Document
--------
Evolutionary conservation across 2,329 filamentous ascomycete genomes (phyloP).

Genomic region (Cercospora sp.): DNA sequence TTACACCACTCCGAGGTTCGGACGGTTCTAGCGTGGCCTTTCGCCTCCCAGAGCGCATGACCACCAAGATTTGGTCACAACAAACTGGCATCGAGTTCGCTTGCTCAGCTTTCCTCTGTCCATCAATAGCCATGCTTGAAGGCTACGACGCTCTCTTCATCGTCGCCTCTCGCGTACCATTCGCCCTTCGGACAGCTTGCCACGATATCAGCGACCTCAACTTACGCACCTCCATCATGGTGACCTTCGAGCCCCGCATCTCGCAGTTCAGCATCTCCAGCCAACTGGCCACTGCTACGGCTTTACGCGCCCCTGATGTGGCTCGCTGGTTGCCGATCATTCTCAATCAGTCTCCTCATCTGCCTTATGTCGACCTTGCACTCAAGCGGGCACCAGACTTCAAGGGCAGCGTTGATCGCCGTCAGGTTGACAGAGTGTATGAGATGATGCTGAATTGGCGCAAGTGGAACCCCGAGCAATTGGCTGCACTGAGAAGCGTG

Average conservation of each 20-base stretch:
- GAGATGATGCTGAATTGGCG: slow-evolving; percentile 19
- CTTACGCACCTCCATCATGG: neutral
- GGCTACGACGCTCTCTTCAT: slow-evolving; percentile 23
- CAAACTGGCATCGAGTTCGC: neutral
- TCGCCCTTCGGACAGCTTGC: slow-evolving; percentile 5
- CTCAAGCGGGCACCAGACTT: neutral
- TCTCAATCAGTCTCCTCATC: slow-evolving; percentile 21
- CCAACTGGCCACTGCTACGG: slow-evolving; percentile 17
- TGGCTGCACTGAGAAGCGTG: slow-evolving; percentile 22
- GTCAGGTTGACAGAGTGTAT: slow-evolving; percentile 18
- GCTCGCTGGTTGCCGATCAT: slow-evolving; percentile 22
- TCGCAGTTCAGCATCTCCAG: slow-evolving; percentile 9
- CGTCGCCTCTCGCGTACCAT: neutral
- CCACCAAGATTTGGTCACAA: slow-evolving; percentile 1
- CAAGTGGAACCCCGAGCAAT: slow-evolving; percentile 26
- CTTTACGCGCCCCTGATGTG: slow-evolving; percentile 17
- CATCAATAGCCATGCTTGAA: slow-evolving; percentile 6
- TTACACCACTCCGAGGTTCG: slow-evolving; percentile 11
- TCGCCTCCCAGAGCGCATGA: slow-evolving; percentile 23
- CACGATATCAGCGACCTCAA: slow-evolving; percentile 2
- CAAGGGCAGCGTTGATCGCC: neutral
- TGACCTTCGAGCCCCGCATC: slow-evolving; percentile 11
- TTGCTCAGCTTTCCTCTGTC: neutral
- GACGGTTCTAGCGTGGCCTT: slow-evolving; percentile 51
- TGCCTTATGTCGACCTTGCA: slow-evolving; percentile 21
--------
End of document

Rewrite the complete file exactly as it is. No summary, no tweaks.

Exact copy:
Evolutionary conservation across 2,329 filamentous ascomycete genomes (phyloP).

Genomic region (Cercospora sp.): DNA sequence TTACACCACTCCGAGGTTCGGACGGTTCTAGCGTGGCCTTTCGCCTCCCAGAGCGCATGACCACCAAGATTTGGTCACAACAAACTGGCATCGAGTTCGCTTGCTCAGCTTTCCTCTGTCCATCAATAGCCATGCTTGAAGGCTACGACGCTCTCTTCATCGTCGCCTCTCGCGTACCATTCGCCCTTCGGACAGCTTGCCACGATATCAGCGACCTCAACTTACGCACCTCCATCATGGTGACCTTCGAGCCCCGCATCTCGCAGTTCAGCATCTCCAGCCAACTGGCCACTGCTACGGCTTTACGCGCCCCTGATGTGGCTCGCTGGTTGCCGATCATTCTCAATCAGTCTCCTCATCTGCCTTATGTCGACCTTGCACTCAAGCGGGCACCAGACTTCAAGGGCAGCGTTGATCGCCGTCAGGTTGACAGAGTGTATGAGATGATGCTGAATTGGCGCAAGTGGAACCCCGAGCAATTGGCTGCACTGAGAAGCGTG

Average conservation of each 20-base stretch:
- GAGATGATGCTGAATTGGCG: slow-evolving; percentile 19
- CTTACGCACCTCCATCATGG: neutral
- GGCTACGACGCTCTCTTCAT: slow-evolving; percentile 23
- CAAACTGGCATCGAGTTCGC: neutral
- TCGCCCTTCGGACAGCTTGC: slow-evolving; percentile 5
- CTCAAGCGGGCACCAGACTT: neutral
- TCTCAATCAGTCTCCTCATC: slow-evolving; percentile 21
- CCAACTGGCCACTGCTACGG: slow-evolving; percentile 17
- TGGCTGCACTGAGAAGCGTG: slow-evolving; percentile 22
- GTCAGGTTGACAGAGTGTAT: slow-evolving; percentile 18
- GCTCGCTGGTTGCCGATCAT: slow-evolving; percentile 22
- TCGCAGTTCAGCATCTCCAG: slow-evolving; percentile 9
- CGTCGCCTCTCGCGTACCAT: neutral
- CCACCAAGATTTGGTCACAA: slow-evolving; percentile 1
- CAAGTGGAACCCCGAGCAAT: slow-evolving; percentile 26
- CTTTACGCGCCCCTGATGTG: slow-evolving; percentile 17
- CATCAATAGCCATGCTTGAA: slow-evolving; percentile 6
- TTACACCACTCCGAGGTTCG: slow-evolving; percentile 11
- TCGCCTCCCAGAGCGCATGA: slow-evolving; percentile 23
- CACGATATCAGCGACCTCAA: slow-evolving; percentile 2
- CAAGGGCAGCGTTGATCGCC: neutral
- TGACCTTCGAGCCCCGCATC: slow-evolving; percentile 11
- TTGCTCAGCTTTCCTCTGTC: neutral
- GACGGTTCTAGCGTGGCCTT: slow-evolving; percentile 51
- TGCCTTATGTCGACCTTGCA: slow-evolving; percentile 21